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ISO a specific type of zester ... wide pieces

j
jen maiser Jan 15, 2005 04:06 PM

Below is a msg from my aunt, who is trying to find a specific type of zester for my grandmother. Any thoughts? I usually use an OXO peeler, but I think that she wants something specific to zesting.

"Grandma is looking for a lemon zester that I've struck out trying to find. I tried the type that you got for Christmas [a microplane grater] but it made mush of her lemon rind. Then I got the kind with little holes in the end and that made strips -- but they are too narrow. She wants to have WIDE pieces of lemon for her yams so they become candied, not unrecognizable in the dish. She's thinking of 1/8" - maybe up to 1/4" wide. In the past she has used her old-timey stand-up grater but that goes too deep and gives too much of the white part, which is bitter. Any ideas?"

  1. s
    summertime Jan 16, 2005 01:09 AM

    Channel knife it is. Or, KitchenAid (and others, I am sure) make a combination zester where one can cut narrow strips and wide strips depending on which side of the blade is in use:

    http://www.amazon.com/exec/obidos/tg/...

    1. t
      TP Jan 16, 2005 12:55 AM

      The microplane is great, but not for making strips of citrus for candying.

      I usually use a swivel or a Y-shaped (called swiss peeler in some places) to remove wide chunks of the citrus. Then I use a sharp paring knife to remove any white that sneeked in. The key is to press down when peeling to get a good thickness. Then trim the pith.

      1. x
        xavier Jan 15, 2005 07:03 PM

        True a microplane grater isn't going to give you what youwant, but if it's making "mush" out of you lemon zest then you're doing something wrong.

        3 Replies
        1. re: xavier
          d
          Dorothy Jan 15, 2005 10:39 PM

          Xavier has a point. The Microplane products are so sharp that I'd describe the zest they grate as "fluffy" -- almost dry. I assume the sharpness somehow keeps the little oil "glands" or "sacs" intact so the flavor of the oil all goes into your dish.

          1. re: Dorothy
            j
            jen maiser Jan 15, 2005 10:45 PM

            I agree, and am not experiencing the same with my microplane. The problem is that she is 85 years old, and just doesn't exactly have the touch that she used to. It's a hand-eye coordination thing, and she probably pushes too hard on the grater.

            To get the effect that she wants, I usually use my OXO peeler. But that's not going to work for her cause she doesn't really seem to have the finesse.

            1. re: jen maiser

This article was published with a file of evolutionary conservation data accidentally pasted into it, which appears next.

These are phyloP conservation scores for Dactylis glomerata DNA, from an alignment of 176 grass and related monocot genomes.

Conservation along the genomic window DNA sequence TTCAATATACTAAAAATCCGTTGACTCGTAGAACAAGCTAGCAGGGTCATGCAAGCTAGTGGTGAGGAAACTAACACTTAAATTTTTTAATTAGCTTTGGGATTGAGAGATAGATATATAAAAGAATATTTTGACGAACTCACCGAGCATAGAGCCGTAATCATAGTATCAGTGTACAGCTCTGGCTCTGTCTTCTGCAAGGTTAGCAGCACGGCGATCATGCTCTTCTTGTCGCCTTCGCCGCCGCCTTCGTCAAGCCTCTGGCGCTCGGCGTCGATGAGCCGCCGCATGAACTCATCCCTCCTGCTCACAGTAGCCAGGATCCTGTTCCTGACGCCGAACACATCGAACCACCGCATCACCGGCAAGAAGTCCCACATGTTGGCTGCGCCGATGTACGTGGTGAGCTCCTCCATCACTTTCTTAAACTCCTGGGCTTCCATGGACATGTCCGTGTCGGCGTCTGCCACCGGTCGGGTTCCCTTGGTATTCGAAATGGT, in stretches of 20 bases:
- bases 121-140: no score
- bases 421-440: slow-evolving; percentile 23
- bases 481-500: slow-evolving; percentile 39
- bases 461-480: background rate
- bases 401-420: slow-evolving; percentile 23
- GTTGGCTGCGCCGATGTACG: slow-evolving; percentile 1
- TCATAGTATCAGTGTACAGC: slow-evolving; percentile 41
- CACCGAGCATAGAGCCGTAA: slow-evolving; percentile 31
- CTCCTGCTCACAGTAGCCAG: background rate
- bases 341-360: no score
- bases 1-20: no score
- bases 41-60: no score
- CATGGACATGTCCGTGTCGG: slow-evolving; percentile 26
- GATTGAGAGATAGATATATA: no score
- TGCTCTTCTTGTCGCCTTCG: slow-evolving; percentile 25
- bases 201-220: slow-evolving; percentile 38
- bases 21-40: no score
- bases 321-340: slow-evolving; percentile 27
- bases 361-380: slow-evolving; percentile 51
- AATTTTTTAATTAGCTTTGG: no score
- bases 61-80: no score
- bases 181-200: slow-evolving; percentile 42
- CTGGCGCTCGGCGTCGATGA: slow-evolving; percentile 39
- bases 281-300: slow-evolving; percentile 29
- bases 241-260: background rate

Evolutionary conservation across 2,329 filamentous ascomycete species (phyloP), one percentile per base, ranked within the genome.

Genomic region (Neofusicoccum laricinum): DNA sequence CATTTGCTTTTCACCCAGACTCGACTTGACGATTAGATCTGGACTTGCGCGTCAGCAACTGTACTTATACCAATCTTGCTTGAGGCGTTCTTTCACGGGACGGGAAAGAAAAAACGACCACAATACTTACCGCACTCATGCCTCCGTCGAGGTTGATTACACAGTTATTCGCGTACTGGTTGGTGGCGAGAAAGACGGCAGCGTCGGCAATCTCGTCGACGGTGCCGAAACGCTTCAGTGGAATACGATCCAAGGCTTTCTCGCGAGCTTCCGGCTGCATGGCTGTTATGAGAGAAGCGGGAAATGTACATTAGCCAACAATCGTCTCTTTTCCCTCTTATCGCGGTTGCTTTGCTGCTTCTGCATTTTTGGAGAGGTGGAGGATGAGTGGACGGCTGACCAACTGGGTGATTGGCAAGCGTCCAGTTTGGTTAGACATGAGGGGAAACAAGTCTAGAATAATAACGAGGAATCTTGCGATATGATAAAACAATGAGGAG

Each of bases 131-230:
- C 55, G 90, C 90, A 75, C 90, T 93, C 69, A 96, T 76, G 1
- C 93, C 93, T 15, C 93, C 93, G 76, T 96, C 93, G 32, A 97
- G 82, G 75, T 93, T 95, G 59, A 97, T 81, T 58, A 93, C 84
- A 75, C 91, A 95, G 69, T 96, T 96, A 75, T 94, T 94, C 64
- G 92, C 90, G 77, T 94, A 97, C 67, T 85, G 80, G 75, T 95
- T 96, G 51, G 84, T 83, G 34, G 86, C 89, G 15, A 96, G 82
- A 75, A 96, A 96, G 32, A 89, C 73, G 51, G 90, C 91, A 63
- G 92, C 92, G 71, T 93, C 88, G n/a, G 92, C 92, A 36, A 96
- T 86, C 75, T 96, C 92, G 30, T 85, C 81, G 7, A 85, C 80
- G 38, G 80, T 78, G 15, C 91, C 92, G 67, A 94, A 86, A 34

d
              Dorothy Jan 16, 2005 07:07 PM

              Thanks for the clarification. And a Microplan can be downright dangerous -- as you no doubt can see -- if you "slip".

              While a channel knife is a great tool, it's easy in my experience to peel off lots of the white pith with the zest.

        2. c
          Candy Jan 15, 2005 05:06 PM

          What you are looking for is called a channel knife. Almost any kitchen store should be able to fix you right up.

          1. j
            Jim Washburn Jan 15, 2005 04:18 PM

            OK, I just found three tools in my drawer that will cut the single strip of zest. Two of these also have the five little holes in the end. The one that cuts the single strip only is stamped
            ROWOCO
            FRANCE
            STAINLESS
            and there's also an image of an open umbrella.
            Another says nothing on it but
            ONEIDA
            and the third one says
            AMCO
            8017
            S/S

            I had them all long enough that I've totally forgot where I found them. I hope this is of some help.

            Jim

            1 Reply
            1. re: Jim Washburn
              d
              Dorothy Jan 15, 2005 04:53 PM

              For cutting "ribbons" of zest from a piece of citrus fruit, I use my ancient swivel potato peeler. Mine is the cheapo sort you buy at the grocery store. Your Grandmother probably has one in her drawer.

              A couple of tips: You would want to be able to control the depth of the cut pretty accurately so you don't get a bunch of the white pith. Therefore you want your peeler to be really sharp. Many folks don't realize how easy it is to sharpen these babies. You simply rub the peeler back and forth on a whetstone (I use one of the ceramic rods from my knife sharpener) sort of as though you were trying to peel the stone or rod.

              With a nice, sharp peeler, she should be able to cut nice ribbons the length (height?) of the lemon without much of the pith.

              Hope this helps!

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